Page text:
« Back to All Press

Author: Stephen Brooks

In the 1980s the New Hope Floodplain and adjoining areas were identified as priorities for conservation. From 2021 to 2022, NC Biodiversity Project (NCBP) conducted a multi-taxa survey of the same area, which stretches north and west to Hollow Rock Nature Park and Mt. Moriah Bottomlands, east to Mud Creek Bottomlands, and southeast to New Hope Bottomlands. The survey’s objective was to assess the current biodiversity status of this area and identify measures necessary “to preserve the integrity of the ecosystem.” NCBP published its results at the end of 2022.

Satellite view of NC Biodiversity Project survey area of New Hope Creek, comprising Hollow Rock Nature Park, Mt. Moriah Bottomlands, Mud Creek Bottomlands, and New Hope Bottomlands, in southwest Durham, N.C.

Map of New Hope Creek Survey Area Boundaries (click image to enlarge)

Survey Findings

While the survey includes everything from ungulates to rodents, trees, slime molds, and salamanders, noteworthy to birders is the absence of about 10 bird species that were expected to breed in the New Hope Floodplain. Especially the neotropical migrants Wood Thrush, Common Yellowthroat, Ovenbird, Hooded Warbler, and Kentucky Warbler are conspicuous in their absence.

What’s Driving Away Birds?

The report hypothesizes that a steep decline in moth populations and, more to the point, their larvae, has caused some migratory birds to stop using the survey area as a breeding site.

The report says, “macro-moths, with their larger caterpillars, are particularly important food items for birds,” (p. 82) and “the samples of macro-moths taken in the New Hope study site are conspicuously lower in both abundance and diversity than observed” at comparable sites. (p. 86) “The most obvious difference that sets the New Hope Bottomlands apart … is its closeness to urban development.” (p. 94)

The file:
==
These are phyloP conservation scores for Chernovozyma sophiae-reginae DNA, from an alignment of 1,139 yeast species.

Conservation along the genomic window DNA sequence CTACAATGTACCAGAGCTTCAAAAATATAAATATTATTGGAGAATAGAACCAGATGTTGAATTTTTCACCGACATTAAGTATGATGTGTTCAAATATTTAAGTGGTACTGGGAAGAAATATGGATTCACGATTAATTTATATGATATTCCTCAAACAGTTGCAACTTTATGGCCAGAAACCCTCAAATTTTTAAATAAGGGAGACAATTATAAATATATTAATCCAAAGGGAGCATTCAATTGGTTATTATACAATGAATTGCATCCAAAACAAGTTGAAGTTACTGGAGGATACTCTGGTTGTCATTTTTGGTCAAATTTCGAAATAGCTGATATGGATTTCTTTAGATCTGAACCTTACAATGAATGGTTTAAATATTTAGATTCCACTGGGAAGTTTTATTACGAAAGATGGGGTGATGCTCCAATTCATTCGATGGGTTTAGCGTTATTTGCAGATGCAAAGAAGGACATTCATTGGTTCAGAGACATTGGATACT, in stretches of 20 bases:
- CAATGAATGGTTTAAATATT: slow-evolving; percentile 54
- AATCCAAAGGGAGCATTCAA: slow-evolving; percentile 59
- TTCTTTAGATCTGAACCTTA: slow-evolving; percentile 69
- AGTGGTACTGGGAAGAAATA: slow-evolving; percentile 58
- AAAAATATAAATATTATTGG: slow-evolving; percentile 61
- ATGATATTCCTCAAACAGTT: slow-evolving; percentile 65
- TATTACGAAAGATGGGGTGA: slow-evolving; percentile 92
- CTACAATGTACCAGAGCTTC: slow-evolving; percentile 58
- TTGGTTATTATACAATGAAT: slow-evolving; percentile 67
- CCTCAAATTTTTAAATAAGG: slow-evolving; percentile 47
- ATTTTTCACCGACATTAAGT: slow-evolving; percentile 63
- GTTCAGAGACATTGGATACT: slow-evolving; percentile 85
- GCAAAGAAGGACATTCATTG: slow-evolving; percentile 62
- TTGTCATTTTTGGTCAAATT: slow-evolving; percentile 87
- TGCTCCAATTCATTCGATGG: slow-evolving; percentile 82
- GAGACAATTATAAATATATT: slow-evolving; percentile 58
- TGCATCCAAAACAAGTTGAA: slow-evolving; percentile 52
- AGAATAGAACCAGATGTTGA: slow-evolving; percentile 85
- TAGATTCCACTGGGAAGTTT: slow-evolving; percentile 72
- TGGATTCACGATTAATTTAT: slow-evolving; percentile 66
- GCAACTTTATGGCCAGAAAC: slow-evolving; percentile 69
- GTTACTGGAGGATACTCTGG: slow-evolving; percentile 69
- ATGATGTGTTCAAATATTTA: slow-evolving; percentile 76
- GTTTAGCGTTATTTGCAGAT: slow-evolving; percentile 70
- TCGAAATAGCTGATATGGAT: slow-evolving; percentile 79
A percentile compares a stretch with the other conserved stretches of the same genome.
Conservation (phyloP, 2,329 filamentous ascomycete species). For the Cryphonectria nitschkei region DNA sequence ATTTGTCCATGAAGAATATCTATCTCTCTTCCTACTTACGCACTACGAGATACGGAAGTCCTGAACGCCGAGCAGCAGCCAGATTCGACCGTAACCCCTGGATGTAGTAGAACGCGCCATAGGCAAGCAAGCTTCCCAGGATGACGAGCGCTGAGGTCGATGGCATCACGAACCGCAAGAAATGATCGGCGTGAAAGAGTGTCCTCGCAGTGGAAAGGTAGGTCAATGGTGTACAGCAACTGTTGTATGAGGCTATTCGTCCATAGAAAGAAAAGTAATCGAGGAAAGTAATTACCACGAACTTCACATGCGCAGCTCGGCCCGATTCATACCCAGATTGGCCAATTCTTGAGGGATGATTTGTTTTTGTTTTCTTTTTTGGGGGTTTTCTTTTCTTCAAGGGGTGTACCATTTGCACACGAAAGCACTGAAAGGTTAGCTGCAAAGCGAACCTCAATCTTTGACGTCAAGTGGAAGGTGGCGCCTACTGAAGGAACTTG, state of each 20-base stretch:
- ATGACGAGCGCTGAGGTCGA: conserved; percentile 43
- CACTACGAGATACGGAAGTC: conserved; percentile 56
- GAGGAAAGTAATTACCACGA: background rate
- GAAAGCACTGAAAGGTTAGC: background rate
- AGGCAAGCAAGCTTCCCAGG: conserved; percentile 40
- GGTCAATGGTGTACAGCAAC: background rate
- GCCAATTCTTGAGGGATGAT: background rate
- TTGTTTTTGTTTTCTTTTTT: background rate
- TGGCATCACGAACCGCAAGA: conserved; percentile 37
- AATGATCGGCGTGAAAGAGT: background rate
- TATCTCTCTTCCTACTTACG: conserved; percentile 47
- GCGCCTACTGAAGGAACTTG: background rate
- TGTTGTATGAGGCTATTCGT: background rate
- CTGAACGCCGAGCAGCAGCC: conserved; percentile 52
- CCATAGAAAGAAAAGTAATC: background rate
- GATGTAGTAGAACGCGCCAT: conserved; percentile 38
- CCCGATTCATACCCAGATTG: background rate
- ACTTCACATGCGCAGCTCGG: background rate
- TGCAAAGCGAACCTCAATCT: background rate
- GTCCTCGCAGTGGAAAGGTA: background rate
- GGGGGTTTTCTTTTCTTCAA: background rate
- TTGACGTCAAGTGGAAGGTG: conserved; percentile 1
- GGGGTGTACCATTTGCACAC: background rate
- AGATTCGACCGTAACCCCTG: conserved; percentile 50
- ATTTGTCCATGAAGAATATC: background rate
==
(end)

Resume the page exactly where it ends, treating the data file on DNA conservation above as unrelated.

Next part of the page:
photograph of Pawpaw Sphinx moth specimen collected from New Hope Bottomlands

Birds rely on catepillars of “macro-moths,” such as the Pawpaw Sphinx.

Conservation Recommendations: How To Reverse the Trajectory of Bird Decline

To preserve the populations of macro-moths and breeding migratory birds in the New Hope Floodplain, conservation recommendations include efforts to:

  1. Reduce the impacts of artificial lights, which disorient both birds and moths
  2. Reducing unnecessary pesticides, especially neonicotinoids, which poison nectar-feeding insects
  3. Limiting the height of nearby buildings and using bird-safe windows, to reduce the frequency of fatal bird collisions; and plant native species, which provide food and habitat for native birds and insects.

The survey was a joint effort between the NC Biodiversity Project and the Durham County Open Space Program, funded through a grant from Burt’s Bees. The full 185-page report can be read here: https://nc-biodiversity.com/publication/new-hope-biodiversity-survey.

Learn More About NHAS’s Conservation Efforts Here


« Back to All Press

Stay In Touch

’Like’ our Facebook Page to see announcements; join our Facebook Group to share photos, events, and questions; follow us on Instagram; get email announcements of our activities; join our Meetup Group. Pick your service(s) and never miss out on New Hope Audubon news!